If you want to know who really controls Euronav NV (EBR:EURN), then you'll have to look at the makeup of its share registry. With 50% stake, individual investors possess the maximum shares in the company. That is, the group stands to benefit the most if the stock rises (or lose the most if there is a downturn).
While institutions who own 30% came under pressure after market cap dropped to €1.9b last week,individual investors took the most losses.
Let's delve deeper into each type of owner of Euronav, beginning with the chart below.
What Does The Institutional Ownership Tell Us About Euronav?
Institutional investors commonly compare their own returns to the returns of a commonly followed index. So they generally do consider buying larger companies that are included in the relevant benchmark index.
We can see that Euronav does have institutional investors; and they hold a good portion of the company's stock. This can indicate that the company has a certain degree of credibility in the investment community. However, it is best to be wary of relying on the supposed validation that comes with institutional investors. They too, get it wrong sometimes. When multiple institutions own a stock, there's always a risk that they are in a 'crowded trade'. When such a trade goes wrong, multiple parties may compete to sell stock fast. This risk is higher in a company without a history of growth. You can see Euronav's historic earnings and revenue below, but keep in mind there's always more to the story.
Hedge funds don't have many shares in Euronav. Saverco Nv is currently the largest shareholder, with 10% of shares outstanding. In comparison, the second and third largest shareholders hold about 9.8% and 4.8% of the stock.
After doing some more digging, we found that the top 24 have the combined ownership of 50% in the company, suggesting that no single shareholder has significant control over the company.
Researching institutional ownership is a good way to gauge and filter a stock's expected performance. The same can be achieved by studying analyst sentiments. Quite a few analysts cover the stock, so you could look into forecast growth quite easily.
Insider Ownership Of Euronav
The definition of company insiders can be subjective and does vary between jurisdictions. Our data reflects individual insiders, capturing board members at the very least. The company management answer to the board and the latter should represent the interests of shareholders. Notably, sometimes top-level managers are on the board themselves.
Insider ownership is positive when it signals leadership are thinking like the true owners of the company. However, high insider ownership can also give immense power to a small group within the company. This can be negative in some circumstances.
Shareholders would probably be interested to learn that insiders own shares in Euronav NV. This is a big company, so it is good to see this level of alignment. Insiders own €188m worth of shares (at current prices). If you would like to explore the question of insider alignment, you can click here to see if insiders have been buying or selling.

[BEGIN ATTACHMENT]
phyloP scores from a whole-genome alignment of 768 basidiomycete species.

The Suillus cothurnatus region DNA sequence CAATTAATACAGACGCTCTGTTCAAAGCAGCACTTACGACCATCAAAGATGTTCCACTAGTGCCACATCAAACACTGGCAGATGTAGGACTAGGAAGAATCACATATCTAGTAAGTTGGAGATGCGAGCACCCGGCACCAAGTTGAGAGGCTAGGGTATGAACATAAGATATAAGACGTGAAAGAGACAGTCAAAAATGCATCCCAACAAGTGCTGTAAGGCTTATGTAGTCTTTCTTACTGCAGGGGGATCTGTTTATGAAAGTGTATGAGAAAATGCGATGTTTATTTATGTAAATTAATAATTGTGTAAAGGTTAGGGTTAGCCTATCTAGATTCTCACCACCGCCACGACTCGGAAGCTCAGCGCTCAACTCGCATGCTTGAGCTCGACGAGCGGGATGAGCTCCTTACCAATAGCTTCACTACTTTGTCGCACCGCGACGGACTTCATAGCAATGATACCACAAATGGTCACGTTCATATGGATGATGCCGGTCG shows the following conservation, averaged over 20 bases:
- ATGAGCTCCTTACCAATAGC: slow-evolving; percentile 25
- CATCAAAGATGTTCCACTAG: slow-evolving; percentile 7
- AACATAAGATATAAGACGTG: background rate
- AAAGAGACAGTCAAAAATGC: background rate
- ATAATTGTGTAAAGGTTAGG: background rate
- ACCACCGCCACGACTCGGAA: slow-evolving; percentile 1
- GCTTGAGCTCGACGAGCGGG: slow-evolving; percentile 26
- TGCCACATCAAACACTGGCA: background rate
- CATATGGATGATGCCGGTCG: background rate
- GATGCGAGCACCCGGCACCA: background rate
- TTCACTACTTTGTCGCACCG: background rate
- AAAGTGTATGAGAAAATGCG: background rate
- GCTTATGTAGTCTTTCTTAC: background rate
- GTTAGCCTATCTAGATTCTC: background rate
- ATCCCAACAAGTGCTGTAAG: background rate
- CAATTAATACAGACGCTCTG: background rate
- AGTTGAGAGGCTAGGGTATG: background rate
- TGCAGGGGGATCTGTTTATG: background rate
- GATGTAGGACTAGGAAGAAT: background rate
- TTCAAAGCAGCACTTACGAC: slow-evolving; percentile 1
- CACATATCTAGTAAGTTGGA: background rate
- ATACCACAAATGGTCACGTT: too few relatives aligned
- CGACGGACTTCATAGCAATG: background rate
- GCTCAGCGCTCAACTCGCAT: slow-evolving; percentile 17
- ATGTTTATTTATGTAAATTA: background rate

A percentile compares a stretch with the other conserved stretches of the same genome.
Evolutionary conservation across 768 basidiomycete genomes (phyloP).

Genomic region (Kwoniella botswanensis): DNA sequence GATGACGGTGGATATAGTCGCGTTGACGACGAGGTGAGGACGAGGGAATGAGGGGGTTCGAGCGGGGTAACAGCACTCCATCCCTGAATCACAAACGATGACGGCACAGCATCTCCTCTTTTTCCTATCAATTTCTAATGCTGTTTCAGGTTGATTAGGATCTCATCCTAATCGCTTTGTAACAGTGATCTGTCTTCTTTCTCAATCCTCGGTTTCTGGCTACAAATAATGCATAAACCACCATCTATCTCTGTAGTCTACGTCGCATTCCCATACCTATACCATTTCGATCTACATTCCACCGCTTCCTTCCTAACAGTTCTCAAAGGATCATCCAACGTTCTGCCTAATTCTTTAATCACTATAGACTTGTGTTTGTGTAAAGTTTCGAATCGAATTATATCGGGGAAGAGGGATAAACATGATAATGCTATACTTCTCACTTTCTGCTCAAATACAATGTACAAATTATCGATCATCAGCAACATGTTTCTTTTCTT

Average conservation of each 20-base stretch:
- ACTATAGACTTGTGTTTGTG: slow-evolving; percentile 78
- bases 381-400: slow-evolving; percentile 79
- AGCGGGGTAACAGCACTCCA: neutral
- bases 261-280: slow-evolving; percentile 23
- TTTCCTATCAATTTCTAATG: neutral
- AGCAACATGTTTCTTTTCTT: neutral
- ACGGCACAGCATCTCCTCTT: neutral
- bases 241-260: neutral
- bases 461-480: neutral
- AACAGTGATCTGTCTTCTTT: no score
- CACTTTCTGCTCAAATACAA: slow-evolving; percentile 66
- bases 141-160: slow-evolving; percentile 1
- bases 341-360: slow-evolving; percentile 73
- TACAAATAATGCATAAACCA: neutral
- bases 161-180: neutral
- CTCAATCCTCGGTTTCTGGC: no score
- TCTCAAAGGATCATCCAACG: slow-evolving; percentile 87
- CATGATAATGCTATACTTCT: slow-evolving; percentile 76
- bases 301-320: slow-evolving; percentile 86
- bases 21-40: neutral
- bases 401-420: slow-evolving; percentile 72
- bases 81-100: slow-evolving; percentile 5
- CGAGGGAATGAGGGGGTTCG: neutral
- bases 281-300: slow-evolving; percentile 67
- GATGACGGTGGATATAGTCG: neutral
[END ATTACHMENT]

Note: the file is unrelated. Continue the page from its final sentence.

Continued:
General Public Ownership
The general public-- including retail investors -- own 50% stake in the company, and hence can't easily be ignored. This size of ownership, while considerable, may not be enough to change company policy if the decision is not in sync with other large shareholders.
Private Company Ownership
We can see that Private Companies own 10%, of the shares on issue. It's hard to draw any conclusions from this fact alone, so its worth looking into who owns those private companies. Sometimes insiders or other related parties have an interest in shares in a public company through a separate private company.
While it is well worth considering the different groups that own a company, there are other factors that are even more important. Be aware that Euronav is showing 1 warning sign in our investment analysis , you should know about...
But ultimately it is the future, not the past, that will determine how well the owners of this business will do. Therefore we think it advisable to take a look at this free report showing whether analysts are predicting a brighter future.
NB: Figures in this article are calculated using data from the last twelve months, which refer to the 12-month period ending on the last date of the month the financial statement is dated. This may not be consistent with full year annual report figures.
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This article by Simply Wall St is general in nature. We provide commentary based on historical data and analyst forecasts only using an unbiased methodology and our articles are not intended to be financial advice. It does not constitute a recommendation to buy or sell any stock, and does not take account of your objectives, or your financial situation. We aim to bring you long-term focused analysis driven by fundamental data. Note that our analysis may not factor in the latest price-sensitive company announcements or qualitative material. Simply Wall St has no position in any stocks mentioned.